The plot of the game is non-existent, Dormammu fuses the Capcom and Marvel worlds together so that makes Galactus come and try to devour them or something like that.
Characters like Frank West have unique gimmicks like leveling up.
The point of the game is a cool vs. awesome battle between your favorite Marvel and Capcom characters, including fan favorites like Deadpool, Phoenix Wright, Amaterasu, Mike “Major of Earth” Haggar, Dr. Strange and Dormammu. Now, because the game doesn’t have anything resembling a plot doesn’t mean the characters don’t have any amount of personality. Pre- and post- fight dialogues have the characters referencing past events, them reacting to fighting their friends, example: Iron Man vs. Captain America, or simple, plain insanity, like everything Deadpool says every moment he opens his mouth.
The game itself also provides you with a tiny database showing information about all 48 characters unlocked right from the start, along with their music, artwork, and sound effects. While this may sound like a great thing, the information, especially on Capcom’s side, isn’t as accurate as it could be, and it still won’t allow you to enjoy a lot of the hidden nods between characters.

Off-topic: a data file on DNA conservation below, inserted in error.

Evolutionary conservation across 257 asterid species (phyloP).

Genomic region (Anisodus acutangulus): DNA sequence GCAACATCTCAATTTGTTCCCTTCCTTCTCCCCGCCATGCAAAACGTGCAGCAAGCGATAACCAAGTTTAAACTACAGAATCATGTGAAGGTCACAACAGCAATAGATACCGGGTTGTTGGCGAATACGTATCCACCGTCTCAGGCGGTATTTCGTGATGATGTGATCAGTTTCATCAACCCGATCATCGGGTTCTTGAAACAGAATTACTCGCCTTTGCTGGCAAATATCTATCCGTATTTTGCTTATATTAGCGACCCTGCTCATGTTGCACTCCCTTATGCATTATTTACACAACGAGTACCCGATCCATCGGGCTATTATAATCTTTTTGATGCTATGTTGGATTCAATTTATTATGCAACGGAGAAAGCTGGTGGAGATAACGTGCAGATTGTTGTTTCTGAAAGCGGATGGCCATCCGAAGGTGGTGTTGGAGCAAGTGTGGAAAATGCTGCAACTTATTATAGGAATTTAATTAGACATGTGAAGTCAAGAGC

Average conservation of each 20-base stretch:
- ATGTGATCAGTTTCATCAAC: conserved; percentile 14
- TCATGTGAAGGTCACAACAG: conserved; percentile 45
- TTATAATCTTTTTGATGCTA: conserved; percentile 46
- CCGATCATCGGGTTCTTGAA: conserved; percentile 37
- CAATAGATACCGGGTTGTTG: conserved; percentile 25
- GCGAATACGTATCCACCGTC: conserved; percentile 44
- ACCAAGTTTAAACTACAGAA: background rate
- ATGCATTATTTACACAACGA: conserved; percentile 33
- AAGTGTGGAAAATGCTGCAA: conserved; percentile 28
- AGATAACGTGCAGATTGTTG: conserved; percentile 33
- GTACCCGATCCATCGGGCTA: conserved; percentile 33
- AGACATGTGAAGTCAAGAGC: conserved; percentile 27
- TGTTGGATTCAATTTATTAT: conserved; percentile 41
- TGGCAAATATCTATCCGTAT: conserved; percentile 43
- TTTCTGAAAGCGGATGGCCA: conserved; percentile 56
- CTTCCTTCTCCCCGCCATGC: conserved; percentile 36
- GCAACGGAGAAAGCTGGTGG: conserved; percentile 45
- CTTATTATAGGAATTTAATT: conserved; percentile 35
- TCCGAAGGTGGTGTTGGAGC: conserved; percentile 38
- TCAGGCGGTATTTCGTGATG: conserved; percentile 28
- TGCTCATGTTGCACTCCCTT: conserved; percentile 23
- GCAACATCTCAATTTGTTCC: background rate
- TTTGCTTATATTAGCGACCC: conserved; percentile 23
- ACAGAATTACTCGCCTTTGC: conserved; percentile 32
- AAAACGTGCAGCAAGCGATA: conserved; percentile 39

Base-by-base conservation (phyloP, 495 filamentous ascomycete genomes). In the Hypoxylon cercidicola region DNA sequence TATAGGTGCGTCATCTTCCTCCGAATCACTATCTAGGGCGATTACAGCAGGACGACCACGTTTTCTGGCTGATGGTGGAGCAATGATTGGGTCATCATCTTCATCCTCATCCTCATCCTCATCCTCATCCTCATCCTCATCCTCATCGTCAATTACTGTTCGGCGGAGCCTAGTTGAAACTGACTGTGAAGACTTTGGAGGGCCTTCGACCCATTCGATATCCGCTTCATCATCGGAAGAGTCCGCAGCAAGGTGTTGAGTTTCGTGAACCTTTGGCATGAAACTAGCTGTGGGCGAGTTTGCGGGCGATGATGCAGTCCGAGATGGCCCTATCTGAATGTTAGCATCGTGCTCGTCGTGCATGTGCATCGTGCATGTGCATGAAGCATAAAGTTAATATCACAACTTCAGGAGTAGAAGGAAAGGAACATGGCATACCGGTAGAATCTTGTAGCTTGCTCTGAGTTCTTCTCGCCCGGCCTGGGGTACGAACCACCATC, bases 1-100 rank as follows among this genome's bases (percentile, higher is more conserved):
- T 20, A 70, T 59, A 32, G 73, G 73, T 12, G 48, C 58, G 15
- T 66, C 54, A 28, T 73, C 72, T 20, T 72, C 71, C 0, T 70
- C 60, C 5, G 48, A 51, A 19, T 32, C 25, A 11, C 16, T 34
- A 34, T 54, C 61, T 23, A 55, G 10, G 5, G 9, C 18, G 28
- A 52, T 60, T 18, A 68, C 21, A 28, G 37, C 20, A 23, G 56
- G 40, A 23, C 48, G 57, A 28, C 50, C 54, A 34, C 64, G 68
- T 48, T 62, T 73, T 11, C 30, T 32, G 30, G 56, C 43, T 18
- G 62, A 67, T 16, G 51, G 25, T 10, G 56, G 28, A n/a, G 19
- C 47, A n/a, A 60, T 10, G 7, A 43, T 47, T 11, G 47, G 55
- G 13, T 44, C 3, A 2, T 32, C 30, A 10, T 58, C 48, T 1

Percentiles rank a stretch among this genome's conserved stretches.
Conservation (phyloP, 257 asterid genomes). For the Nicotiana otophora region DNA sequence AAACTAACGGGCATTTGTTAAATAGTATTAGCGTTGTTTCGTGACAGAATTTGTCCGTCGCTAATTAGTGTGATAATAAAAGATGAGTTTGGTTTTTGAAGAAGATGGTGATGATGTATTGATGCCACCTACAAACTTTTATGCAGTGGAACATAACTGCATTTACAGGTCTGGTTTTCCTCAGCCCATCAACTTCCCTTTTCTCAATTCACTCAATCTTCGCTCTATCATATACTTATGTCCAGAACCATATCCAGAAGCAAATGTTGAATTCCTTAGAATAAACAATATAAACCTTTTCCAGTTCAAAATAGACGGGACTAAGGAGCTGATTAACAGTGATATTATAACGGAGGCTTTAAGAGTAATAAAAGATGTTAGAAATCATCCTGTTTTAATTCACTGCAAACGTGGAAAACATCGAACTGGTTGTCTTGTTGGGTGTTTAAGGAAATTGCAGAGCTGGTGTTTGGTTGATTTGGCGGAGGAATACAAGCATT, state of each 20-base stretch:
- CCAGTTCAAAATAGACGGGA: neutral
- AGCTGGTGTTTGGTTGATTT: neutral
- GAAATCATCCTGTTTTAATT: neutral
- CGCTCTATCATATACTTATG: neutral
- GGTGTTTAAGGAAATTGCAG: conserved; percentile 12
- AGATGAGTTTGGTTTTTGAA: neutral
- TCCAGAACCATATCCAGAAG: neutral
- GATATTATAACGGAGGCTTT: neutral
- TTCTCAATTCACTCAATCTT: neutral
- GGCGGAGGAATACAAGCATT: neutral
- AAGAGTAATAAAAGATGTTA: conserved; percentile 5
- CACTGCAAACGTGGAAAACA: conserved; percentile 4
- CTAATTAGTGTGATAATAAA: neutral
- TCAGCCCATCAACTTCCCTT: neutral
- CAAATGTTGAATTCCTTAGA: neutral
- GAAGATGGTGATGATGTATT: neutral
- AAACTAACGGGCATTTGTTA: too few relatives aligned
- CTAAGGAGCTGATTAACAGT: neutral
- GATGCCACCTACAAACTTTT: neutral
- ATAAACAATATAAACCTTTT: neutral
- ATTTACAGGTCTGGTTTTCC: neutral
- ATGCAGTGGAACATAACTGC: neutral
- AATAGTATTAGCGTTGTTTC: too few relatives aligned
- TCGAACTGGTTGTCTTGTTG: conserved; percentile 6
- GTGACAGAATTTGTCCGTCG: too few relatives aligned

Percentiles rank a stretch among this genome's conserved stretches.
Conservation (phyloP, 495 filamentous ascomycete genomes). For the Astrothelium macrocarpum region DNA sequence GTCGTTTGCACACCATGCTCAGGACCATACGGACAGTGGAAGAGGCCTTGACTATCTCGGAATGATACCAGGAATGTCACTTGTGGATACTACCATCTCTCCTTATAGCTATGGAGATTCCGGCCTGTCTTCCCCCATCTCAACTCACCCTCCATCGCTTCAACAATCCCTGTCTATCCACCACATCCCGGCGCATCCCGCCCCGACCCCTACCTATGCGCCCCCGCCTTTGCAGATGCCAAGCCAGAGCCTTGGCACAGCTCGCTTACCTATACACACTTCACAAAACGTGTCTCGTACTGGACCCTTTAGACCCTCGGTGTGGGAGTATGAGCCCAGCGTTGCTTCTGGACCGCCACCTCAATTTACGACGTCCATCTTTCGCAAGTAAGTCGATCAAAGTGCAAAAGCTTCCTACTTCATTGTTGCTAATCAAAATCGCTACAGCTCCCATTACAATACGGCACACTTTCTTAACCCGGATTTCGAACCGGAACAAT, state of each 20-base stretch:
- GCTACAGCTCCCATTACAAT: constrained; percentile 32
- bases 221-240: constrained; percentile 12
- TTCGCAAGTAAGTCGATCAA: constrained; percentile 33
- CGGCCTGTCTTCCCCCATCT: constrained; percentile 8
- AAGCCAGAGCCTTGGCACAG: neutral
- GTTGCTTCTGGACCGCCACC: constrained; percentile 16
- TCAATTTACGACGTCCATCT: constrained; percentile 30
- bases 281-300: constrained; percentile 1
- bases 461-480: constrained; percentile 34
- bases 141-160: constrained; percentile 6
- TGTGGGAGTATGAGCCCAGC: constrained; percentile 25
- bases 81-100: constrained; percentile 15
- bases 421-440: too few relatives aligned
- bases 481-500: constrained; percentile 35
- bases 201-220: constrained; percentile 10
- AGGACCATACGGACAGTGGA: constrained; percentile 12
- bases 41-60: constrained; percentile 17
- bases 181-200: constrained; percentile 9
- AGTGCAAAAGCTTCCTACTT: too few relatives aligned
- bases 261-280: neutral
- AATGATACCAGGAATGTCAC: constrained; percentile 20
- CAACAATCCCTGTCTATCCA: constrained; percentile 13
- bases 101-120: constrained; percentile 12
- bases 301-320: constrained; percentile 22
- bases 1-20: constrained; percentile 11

The graphics of the game are gorgeous, looking like a comic book that has come to life, with every single object in the game detailed with extensive care. The stages look beautiful, with continuity nods all over the place. But enough about that, let’s focus on the fighting itself, shall we?
The fighting system is based on three main buttons: Low, which makes quick, low damaging attacks that are really easy to combo, Medium, that makes an attack with medium range and medium damage and is mostly used to combo into high attacks, and High, which are slower but powerful attacks that normally end a combo, which are always color based to that they’ll be even easier to remember. The game also has a Special, or S, button, which launches the opponent in the air for you to follow in if you hold it down, or launches the opponent to the ground if you press it in the air.